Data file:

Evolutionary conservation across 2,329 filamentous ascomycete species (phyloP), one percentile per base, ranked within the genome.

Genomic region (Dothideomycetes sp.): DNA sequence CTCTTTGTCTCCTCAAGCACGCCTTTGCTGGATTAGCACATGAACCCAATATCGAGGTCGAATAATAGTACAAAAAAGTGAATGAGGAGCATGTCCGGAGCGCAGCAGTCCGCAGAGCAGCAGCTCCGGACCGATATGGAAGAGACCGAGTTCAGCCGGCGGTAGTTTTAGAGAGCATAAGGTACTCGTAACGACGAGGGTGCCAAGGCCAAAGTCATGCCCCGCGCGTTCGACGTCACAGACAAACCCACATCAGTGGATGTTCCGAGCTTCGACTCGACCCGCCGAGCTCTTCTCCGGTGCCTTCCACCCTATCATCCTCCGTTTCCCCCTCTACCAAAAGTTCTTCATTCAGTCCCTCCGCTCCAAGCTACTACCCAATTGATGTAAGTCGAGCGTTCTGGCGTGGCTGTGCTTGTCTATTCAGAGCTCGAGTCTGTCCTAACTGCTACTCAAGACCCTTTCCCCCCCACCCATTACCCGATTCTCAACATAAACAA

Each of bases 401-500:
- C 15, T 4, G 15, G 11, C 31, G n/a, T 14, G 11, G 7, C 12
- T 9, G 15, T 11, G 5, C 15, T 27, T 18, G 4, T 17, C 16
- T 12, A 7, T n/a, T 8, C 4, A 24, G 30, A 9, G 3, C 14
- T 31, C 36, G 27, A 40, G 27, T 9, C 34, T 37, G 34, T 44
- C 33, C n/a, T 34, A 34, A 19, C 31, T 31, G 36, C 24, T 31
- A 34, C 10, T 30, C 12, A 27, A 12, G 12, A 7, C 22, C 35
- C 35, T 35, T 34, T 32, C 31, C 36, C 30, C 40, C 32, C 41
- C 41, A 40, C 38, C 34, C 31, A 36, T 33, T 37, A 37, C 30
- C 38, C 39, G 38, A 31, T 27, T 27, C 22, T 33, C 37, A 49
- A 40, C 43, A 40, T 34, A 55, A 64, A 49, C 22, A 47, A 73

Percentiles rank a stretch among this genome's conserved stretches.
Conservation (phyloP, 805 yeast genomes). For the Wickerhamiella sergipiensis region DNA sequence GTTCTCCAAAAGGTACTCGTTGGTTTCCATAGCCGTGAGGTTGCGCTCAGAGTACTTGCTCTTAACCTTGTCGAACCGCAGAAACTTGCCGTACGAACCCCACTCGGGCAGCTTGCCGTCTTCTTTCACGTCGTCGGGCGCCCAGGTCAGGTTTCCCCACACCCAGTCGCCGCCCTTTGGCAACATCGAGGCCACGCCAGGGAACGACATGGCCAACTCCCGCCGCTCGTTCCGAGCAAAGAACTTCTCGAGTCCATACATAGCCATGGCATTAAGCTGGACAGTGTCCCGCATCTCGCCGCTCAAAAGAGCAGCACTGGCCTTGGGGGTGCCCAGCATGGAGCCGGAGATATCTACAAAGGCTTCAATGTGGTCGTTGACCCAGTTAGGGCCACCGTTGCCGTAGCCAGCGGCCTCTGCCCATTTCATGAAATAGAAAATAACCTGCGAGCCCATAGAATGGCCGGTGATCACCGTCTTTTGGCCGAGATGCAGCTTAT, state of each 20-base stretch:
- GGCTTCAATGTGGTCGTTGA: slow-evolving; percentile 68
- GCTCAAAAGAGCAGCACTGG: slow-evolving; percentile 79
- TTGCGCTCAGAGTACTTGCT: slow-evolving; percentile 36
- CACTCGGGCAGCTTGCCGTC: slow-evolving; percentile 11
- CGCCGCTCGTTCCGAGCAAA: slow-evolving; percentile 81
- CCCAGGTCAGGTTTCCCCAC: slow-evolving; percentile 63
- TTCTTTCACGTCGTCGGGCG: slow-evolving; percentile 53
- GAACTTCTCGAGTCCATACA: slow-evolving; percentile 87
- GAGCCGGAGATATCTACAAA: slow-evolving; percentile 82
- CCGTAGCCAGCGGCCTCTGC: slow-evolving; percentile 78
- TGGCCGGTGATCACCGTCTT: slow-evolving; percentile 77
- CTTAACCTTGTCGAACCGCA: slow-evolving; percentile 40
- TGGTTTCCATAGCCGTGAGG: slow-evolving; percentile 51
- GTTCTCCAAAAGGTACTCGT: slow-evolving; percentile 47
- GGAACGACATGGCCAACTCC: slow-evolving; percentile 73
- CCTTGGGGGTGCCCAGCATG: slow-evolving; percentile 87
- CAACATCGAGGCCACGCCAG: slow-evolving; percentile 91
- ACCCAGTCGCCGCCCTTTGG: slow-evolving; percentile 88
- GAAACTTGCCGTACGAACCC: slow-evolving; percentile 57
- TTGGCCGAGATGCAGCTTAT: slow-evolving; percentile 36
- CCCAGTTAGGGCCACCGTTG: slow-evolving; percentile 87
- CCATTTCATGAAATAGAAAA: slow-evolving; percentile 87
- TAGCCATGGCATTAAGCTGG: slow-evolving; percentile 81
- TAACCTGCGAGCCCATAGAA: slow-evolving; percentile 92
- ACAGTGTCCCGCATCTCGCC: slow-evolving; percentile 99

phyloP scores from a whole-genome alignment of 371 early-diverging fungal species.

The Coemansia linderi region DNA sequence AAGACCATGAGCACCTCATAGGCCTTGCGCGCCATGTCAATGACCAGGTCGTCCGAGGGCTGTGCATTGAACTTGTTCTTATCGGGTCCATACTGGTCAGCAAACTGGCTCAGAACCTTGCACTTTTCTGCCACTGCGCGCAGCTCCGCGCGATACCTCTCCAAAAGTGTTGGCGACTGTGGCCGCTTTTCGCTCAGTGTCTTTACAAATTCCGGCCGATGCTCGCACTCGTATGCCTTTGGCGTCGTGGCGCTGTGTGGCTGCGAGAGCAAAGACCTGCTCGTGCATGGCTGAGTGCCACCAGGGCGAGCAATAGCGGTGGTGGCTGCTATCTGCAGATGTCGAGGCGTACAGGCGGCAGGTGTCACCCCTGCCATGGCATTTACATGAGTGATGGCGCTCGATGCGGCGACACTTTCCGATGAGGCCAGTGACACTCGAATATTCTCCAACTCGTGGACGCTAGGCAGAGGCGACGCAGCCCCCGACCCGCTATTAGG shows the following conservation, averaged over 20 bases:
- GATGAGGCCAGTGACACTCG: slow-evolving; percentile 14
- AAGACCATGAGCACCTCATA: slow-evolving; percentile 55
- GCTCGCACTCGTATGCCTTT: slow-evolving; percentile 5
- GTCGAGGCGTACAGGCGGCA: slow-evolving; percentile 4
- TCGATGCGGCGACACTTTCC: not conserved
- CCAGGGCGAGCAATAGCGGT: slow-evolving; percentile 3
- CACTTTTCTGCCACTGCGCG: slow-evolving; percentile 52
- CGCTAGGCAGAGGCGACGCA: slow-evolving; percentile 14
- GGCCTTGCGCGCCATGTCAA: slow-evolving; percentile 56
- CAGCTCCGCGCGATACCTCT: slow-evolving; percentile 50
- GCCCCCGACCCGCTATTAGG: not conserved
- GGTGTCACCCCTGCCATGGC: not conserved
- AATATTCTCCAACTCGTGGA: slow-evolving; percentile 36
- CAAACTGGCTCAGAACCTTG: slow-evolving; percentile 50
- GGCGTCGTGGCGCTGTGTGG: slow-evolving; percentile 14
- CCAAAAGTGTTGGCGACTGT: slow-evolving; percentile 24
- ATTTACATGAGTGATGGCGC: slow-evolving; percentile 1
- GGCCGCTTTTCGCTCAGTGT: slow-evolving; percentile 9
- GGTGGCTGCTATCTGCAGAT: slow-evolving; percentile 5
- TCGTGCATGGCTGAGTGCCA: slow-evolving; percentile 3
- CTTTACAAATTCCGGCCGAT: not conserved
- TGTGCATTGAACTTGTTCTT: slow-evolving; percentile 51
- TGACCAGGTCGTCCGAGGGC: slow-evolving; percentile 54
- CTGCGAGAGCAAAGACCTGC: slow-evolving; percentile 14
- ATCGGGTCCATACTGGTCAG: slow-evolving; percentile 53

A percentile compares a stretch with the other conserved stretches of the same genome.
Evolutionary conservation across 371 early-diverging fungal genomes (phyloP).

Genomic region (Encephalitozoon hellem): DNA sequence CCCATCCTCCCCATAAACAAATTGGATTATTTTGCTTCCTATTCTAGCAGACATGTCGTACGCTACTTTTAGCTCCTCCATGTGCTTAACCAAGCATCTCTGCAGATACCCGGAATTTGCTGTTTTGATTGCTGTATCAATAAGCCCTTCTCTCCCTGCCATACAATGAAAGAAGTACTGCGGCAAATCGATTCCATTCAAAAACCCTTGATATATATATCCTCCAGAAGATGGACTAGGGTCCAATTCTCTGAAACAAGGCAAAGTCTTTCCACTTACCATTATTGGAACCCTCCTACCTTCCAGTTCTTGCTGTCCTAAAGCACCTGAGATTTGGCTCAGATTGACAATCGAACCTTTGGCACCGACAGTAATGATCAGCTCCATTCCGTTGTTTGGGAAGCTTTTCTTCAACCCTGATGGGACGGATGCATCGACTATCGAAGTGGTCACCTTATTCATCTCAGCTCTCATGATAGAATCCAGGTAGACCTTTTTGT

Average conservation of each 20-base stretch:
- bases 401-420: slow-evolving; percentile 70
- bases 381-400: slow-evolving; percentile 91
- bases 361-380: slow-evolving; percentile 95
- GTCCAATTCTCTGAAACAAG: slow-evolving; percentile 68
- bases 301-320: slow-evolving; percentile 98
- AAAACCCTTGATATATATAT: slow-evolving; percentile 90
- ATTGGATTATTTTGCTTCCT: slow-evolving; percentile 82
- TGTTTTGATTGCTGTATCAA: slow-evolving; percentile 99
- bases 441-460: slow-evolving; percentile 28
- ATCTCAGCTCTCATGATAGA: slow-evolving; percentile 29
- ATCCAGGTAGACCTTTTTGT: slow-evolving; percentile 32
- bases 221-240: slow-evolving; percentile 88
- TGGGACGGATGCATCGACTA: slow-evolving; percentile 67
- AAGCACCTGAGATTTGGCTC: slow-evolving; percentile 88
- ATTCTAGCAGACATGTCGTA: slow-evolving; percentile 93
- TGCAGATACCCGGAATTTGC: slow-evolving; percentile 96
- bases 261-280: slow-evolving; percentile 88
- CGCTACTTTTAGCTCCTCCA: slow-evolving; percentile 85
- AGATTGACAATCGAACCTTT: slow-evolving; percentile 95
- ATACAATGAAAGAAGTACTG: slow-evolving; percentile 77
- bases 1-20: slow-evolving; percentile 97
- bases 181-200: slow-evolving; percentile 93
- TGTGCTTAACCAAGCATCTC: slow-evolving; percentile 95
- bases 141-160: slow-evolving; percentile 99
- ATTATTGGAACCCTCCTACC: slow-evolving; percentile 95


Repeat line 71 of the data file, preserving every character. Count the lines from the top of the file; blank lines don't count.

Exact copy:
Average conservation of each 20-base stretch: